I shook my head, because I didn't want to know, actually, death not being a state I've found myself terribly interested in, then or now or come any day in the future.

"He said it was nice and bright and chilly, like a supermarket. And that there was no one else around."

"He was alone?"

"You got it. Like he had the place all to himself. But he said it was okay, really fine. Then he got tired and lay back down. By the time Shari was back, he'd dropped back in the coma again. And he never woke up."

Shari came in from the deck and she saw Hal's face all screwed up, and instantly I could see she was trying her best to hold it together. I made the mistake of going over and gripping Hal's shoulder, and both he and Shari lost it. Before I knew it we were all huddled together, and Hal was wheezing like his windpipe was cracked and Shari's face was buried in my neck, her muted sobs alternating with what felt like delicate, openmouthed kisses but were just her crying eyes. I glanced at Hal, who was covering his own face with his good arm, and as I stood up with Shari still draped on my shoulders, Hal mumbled, "If you two would please excuse me for a moment."

So I followed Shari into the kitchen, not unmoved by the display but also half-dreading an imminent Part II, HerStory, in which Jerry Battle would learn of the Turbulent Early Years, and the Cherub Donnie, and then of Waning Passions: A Late-Middle Passage, life chapters or what have you that I could certainly relate to and mourn and hallow with neighborly unction and sobriety, but that I would be wishing to decline, decline. But perhaps it was too late for all that, or simply that we were in her spotless kitchen, as Shari slipped into hausfrau mode and gave me a fresh glass of iced tea and a plate of oatmeal cookies and we were soon chatting about garbage pickup days and the recent spike in our property taxes, which would hurt retired folks and other people like them on fixed incomes. Apparently Hal had overstated their financial condition. They really had to sell the plane. Shari said they might even have to sell the house and move to a condo, though she said this almost matter-of-factly, without a hint of whine or anger, and for a moment she sounded just like my long-dead wife, Daisy, who, when not caught up in one of her hot blooms of madness, featured the casual and grave acceptance of someone who works outdoors and is once again caught in a lingering rain.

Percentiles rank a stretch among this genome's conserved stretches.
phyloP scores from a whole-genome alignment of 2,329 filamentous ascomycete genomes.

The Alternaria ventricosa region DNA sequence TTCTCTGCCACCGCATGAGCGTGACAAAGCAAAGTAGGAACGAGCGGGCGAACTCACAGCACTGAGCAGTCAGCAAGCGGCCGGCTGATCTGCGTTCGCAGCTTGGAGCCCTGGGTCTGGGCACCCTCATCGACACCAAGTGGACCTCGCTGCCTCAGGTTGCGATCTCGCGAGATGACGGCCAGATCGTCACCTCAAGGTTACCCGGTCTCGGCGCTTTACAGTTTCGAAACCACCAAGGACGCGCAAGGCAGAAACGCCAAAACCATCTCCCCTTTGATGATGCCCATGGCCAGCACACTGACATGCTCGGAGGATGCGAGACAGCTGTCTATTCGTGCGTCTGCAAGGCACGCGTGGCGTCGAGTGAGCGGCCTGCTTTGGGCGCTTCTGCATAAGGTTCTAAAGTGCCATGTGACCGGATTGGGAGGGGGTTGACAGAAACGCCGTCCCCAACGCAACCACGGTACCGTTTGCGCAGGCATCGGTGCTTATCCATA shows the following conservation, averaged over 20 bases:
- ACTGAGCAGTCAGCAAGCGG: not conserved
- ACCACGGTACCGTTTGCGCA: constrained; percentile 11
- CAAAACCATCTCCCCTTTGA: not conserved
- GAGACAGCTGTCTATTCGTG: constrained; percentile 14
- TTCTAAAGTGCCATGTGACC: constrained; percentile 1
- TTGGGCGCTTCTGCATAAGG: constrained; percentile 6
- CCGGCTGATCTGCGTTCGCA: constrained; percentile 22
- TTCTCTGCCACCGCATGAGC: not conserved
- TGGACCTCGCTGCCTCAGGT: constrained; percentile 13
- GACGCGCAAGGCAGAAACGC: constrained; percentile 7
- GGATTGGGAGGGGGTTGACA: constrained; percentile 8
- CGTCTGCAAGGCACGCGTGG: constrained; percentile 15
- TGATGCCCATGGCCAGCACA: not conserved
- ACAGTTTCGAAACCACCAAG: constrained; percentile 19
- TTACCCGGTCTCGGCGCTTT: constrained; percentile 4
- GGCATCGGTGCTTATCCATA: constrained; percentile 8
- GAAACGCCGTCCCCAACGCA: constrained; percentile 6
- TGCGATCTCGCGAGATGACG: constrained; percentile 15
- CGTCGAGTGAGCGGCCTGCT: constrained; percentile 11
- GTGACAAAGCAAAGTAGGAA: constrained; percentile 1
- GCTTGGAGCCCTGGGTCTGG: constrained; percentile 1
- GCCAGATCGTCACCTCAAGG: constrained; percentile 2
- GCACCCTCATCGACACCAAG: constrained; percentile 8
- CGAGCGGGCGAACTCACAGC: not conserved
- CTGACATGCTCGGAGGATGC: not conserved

After a short while I told Shari I'd mail a check for the price they were asking, if that was all right.

"You're not going to bargain a little?"

"Should I?"

"I don't know," she said. "This seems too easy. We've been trying to sell it for half a year."

"I got that from Hal. Why it's been difficult."

"Oh that, that's poppycock," she said. "If anything, it's because they come and see him like he is, and they think the plane has bad luck."

"Does it?"

She paused, and then said, without looking at me, "No."

"Good," I said, though in fact for the first time since coming up with the whole headlong idea at the field I felt a little off-kilter, and scared. "Then it's settled, okay?"

"Okay, Jerry," she said, clasping my hand.

We went to tell Hal that the deal was done but he was fast asleep in his chair in the den, a wide slick of drool shimmying down his chin. Shari produced a hankie from her shorts pocket and wiped him with a deft stroke. He didn't budge. We tiptoed to the door and Shari thanked me for coming by and dealing with everything and helping them out, and I told her it was my privilege and honor to do so but that I certainly didn't believe I was helping them. And yet, all I could think of as we stepped out on the front stoop was that the rap sheet on me documented just this kind of thing, that I'm one to leap up from the mat to aid all manner of strangers and tourists and other wide-eyed foreigners but when it comes to loved ones and family I can hardly ungear myself from the La-Z-Boy, and want only succor and happy sufferance in return.

Shari and I hugged once more, but then she surprised me with a quick, dry peck on the mouth. On the mouth.

"I'm sorry," Shari said, stepping back. "I didn't mean that."

"Hey," I told her, my hands raised. "No harm done. See?"

Shari nodded, though I could tell she was feeling as if something was just done. She stood there on the stoop, self-horrified, trying to cover herself with her arms. Normally I would have begged off right then, made some lame excuse and neatly backslid to my car, but I couldn't bear to leave her hanging like that, so I wrapped my arms around her and closed my eyes and kissed her with whatever sweet force and tenderness I could muster, not even pretending she was my Rita, and not sorry about it either, except for the fact that I did enjoy it, too, at least macrocosmically, the notion of kissing a thoroughly decent and pretty woman who was another man's wife and not needing to push the moment a hair past its tolerances. And I think that it was in this spirit that Shari perhaps liked it, too, or appreciated the squareness of it, its gestural, third-person quality, whatever or whatever, for after we relented and let each other go she broke into this wide, wan, near-beatific smile, and then disappeared into the house. I waited a second, then got into my car and backed out of the driveway, when Shari came out again. She handed me two sets of keys to the plane.

"But I haven't paid you guys yet."

"I know you will," she said. "Just promise you'll look after it and keep it safe."

I told her I would. And then the awkwardness of the moment made me say that if she ever wanted to fly in the plane again, she could call me.

"I don't think so," she said. "But thank you. And don't forget what Hal always says."

"What's that?" I asked.

"'There's no point in flying if you can't fly alone.'"

-- from Aloft by Chang-rae Lee, copyright © 2004 Chang-rae Lee, published by Riverhead Books, a member of Penguin Group (USA) Inc., all rights reserved, reprinted with permission from the publisher.

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Reading Group Guide